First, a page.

With the sudden ‘redeployment’ of (now former) Finance Minister Nhlanhla Nene, South Africans were up in arms. While many expressed shock and disappointment (in both our president and our foreign exchange rates), it is fair to say that such responses would have required some unwarranted positive expectations to begin with.
For much of yesterday, social media exploded with comments and memes about our currency. Such figures as Rob Davies, our communist Minister of Trade and Industry, will undoubtedly relish the weakening of the Rand. But as prices adjust to adapt to new market characteristics, and the often-touted surge in manufacturing and exports fails to materialise, ordinary South Africans will feel the effects.
While the value of the Rand has declined around 18% since June of this year, the real casualty is the South African bond market. Nene’s removal, and his replacement, bring great uncertainty regarding South Africa’s fiscal and economic future. Owners of South African government debt – of which foreigners are the largest group – engaged in a massive sell-off yesterday and have sent a very clear message through the markets: South Africa is too risky for investment.
In order to better understand the events of the day and for those not familiar with the purpose and inner workings of the bond market, it is worthwhile briefly going over some first principles.
When the government needs to borrow money to fund its expenditure, it issues bonds: investors loan a given amount of money to the government, and the government promises to pay the lender interest in addition to paying back the initial (principal) amount. Once investors – usually pension funds and other large financial institutions – have bought their ‘IOUs’ (bonds) from the government, they are able to trade these with other investors. This is known as the ‘secondary’ market.
One of the main characteristics of bonds is that their yields – the returns investors earn for buying and holding bonds – behave strictly inversely to their market price. In other words, when a bond’s price falls, its yield necessarily rises, and vice versa.
With yesterday’s flight out of South African bonds, prices fell and yields shot up drastically. Pictured below is the yield over time for the South African 10-year bond. In this morning’s trade, the sell-off has continued and yields keep testing higher levels. It is interesting to note that even after the downgrade by credit ratings agencies on 4 December, the yield increase was quite mild compared to the spike that occurred yesterday.
But it was not just the 10-year bond that took a beating during the day: the entire spectrum of South African bonds (barring 3-month Treasury bills) experienced similar sudden and large increases in yields. Some yields increased by over 1%; on a single day, that is massive. South African bond yields have not seen these levels since 2008, when overseas investors panicked about the recession and decided to liquidate their emerging-market assets.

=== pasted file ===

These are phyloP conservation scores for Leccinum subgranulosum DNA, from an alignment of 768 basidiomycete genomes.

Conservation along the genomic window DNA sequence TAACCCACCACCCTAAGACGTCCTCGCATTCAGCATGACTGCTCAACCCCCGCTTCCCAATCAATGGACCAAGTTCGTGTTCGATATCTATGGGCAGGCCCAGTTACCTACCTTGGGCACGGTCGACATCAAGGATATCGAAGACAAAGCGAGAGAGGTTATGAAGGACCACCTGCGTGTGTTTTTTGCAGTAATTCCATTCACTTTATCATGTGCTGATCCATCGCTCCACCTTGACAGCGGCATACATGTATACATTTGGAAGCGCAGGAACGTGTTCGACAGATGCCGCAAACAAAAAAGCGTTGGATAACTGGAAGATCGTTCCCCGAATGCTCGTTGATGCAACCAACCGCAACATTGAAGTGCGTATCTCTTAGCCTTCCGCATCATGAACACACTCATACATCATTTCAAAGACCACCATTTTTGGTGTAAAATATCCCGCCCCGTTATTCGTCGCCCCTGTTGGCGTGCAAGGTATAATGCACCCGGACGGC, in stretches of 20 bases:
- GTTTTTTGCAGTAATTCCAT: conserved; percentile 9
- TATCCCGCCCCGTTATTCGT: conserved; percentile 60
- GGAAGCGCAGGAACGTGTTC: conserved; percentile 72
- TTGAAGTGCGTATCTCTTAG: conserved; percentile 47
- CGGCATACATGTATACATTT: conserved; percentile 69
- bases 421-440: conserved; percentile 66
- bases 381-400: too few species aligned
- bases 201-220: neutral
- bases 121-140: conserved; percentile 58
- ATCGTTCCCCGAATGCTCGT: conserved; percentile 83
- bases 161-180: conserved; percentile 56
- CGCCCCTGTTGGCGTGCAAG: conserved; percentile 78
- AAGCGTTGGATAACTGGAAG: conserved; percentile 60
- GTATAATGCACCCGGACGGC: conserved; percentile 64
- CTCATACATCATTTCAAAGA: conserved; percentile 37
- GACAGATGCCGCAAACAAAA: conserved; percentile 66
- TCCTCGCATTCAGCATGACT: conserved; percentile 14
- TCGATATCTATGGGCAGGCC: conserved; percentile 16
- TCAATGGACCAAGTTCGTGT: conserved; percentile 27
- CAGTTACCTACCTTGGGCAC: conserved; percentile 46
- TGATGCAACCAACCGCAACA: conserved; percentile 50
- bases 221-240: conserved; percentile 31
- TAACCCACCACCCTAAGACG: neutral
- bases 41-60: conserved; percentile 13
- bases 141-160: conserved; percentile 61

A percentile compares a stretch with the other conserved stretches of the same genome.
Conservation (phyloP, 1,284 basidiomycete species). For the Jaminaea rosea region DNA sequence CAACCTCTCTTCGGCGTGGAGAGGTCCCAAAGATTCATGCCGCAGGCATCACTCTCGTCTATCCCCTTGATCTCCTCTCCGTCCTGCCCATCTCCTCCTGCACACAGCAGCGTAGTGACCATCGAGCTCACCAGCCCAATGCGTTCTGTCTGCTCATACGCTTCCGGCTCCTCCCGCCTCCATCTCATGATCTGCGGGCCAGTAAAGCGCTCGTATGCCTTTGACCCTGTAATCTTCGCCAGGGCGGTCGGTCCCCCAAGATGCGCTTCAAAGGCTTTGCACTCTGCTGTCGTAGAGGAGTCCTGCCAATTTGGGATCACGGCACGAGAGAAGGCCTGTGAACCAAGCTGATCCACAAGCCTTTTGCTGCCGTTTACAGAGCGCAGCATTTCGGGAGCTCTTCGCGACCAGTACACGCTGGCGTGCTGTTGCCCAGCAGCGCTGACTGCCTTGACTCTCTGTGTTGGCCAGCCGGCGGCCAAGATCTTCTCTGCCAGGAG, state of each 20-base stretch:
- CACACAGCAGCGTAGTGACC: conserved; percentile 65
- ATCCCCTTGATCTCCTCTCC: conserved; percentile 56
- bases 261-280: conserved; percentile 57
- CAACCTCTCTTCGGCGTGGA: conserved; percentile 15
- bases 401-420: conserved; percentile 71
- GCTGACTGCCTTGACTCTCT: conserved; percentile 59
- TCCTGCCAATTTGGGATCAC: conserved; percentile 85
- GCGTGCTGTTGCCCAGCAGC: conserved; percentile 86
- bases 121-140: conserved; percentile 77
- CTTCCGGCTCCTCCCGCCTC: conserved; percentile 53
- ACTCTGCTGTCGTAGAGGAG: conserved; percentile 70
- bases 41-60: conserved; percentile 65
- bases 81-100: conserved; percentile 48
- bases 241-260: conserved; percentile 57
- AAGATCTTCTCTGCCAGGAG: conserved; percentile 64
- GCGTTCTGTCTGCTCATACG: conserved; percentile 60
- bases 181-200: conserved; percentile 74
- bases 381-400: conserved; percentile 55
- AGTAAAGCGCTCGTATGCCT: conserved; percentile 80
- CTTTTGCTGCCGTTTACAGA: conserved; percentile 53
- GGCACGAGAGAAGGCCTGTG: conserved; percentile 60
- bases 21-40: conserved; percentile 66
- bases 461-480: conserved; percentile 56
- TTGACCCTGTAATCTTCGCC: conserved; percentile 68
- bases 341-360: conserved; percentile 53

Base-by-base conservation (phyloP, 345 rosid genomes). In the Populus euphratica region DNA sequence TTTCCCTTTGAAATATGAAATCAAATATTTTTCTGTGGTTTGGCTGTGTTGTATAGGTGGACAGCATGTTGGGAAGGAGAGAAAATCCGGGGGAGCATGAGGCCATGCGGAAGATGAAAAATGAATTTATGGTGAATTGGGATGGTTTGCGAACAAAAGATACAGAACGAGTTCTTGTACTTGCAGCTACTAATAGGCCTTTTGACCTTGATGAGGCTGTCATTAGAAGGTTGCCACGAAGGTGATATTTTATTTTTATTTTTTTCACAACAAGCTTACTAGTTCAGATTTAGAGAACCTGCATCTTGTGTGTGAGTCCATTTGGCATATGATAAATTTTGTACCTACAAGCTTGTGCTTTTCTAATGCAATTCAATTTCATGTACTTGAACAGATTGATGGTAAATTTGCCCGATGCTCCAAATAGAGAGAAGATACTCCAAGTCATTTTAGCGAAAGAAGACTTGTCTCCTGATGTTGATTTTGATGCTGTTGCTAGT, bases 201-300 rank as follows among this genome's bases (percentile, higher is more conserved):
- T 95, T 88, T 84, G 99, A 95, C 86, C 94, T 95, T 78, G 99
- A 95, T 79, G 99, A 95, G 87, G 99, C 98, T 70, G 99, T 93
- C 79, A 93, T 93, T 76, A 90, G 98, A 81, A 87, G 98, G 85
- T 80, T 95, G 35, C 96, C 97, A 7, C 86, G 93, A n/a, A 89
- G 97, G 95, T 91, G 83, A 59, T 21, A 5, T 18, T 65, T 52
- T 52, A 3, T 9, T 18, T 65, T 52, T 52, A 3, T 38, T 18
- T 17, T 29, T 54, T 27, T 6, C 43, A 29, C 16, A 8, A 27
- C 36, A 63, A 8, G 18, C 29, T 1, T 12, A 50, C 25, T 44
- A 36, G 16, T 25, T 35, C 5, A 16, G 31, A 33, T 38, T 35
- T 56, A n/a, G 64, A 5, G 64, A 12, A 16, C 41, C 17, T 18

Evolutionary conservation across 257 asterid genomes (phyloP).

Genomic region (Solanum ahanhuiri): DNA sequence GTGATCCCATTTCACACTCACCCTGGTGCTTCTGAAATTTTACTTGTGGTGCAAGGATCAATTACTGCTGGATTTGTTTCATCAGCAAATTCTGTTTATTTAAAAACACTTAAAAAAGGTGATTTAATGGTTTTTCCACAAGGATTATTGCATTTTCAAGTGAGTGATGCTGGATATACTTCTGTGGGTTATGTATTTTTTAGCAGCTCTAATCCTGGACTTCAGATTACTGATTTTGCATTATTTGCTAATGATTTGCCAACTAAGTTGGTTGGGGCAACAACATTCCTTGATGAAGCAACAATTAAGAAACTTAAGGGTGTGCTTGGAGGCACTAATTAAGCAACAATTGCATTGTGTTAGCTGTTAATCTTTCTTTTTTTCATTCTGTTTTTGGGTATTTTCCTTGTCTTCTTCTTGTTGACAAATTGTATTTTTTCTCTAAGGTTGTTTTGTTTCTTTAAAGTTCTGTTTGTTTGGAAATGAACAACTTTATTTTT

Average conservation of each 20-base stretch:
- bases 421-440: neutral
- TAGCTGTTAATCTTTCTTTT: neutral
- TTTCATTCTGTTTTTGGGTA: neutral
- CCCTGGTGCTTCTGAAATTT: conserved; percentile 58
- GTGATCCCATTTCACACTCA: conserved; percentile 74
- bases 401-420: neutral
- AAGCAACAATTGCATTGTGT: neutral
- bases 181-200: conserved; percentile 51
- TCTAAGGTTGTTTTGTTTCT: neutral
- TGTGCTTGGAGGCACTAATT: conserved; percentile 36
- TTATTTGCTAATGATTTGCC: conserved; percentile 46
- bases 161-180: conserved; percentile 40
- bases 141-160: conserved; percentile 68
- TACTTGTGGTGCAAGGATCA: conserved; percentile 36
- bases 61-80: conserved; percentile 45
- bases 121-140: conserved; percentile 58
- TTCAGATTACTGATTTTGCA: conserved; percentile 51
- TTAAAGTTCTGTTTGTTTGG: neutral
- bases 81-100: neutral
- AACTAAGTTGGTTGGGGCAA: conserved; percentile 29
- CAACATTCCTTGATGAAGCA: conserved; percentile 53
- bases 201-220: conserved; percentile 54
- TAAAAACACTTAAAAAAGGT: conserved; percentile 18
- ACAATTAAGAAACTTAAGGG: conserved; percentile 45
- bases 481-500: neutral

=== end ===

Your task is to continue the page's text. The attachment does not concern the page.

All of this prompts an important question: where to from here? If the drop in investor confidence persists – which seems quite likely at this point – the government is going to be paying more to borrow money in order to finance its budget deficits. This in turn means that more of the national budget will go towards debt payments, and less towards actual ‘services’. In order to maintain planned levels of expenditure, the government will either have to borrow more, or raise the taxes on our already-minute tax base.
There is another important implication to take away from these antics. The firing of Nene simply means that our government will transition from managed to directionless chaos. As South Africa – or rather, the select few who get to make decisions of great importance for the rest of us – continues on the current trajectory, economic conditions will undoubtedly decline. The real effects of numbers jumping around wildly in the foreign exchange, equity and bond markets will not be fully tangible for some time.
By the time these effects do set in, many would have forgotten the chain of events that set all of this in motion. There is little reason to believe that the public and the government will place the blame squarely where it belongs. Instead, we will probably hear about how awful ‘capitalism’ is and how it causes all of our problems, even though free markets are already strongly opposed and hampered by rhetoric and government policy. The big irony, of course, is that as the government’s actions weaken the economy, it will insist on taking more control over economic matters in the name of ‘public interest’.
If nothing else, at least one thing can be taken away from yesterday: since neither Parliament, the ruling party, nor South African citizens have voted against our president, the government’s creditors have cast a vote of no confidence in a most spectacular fashion.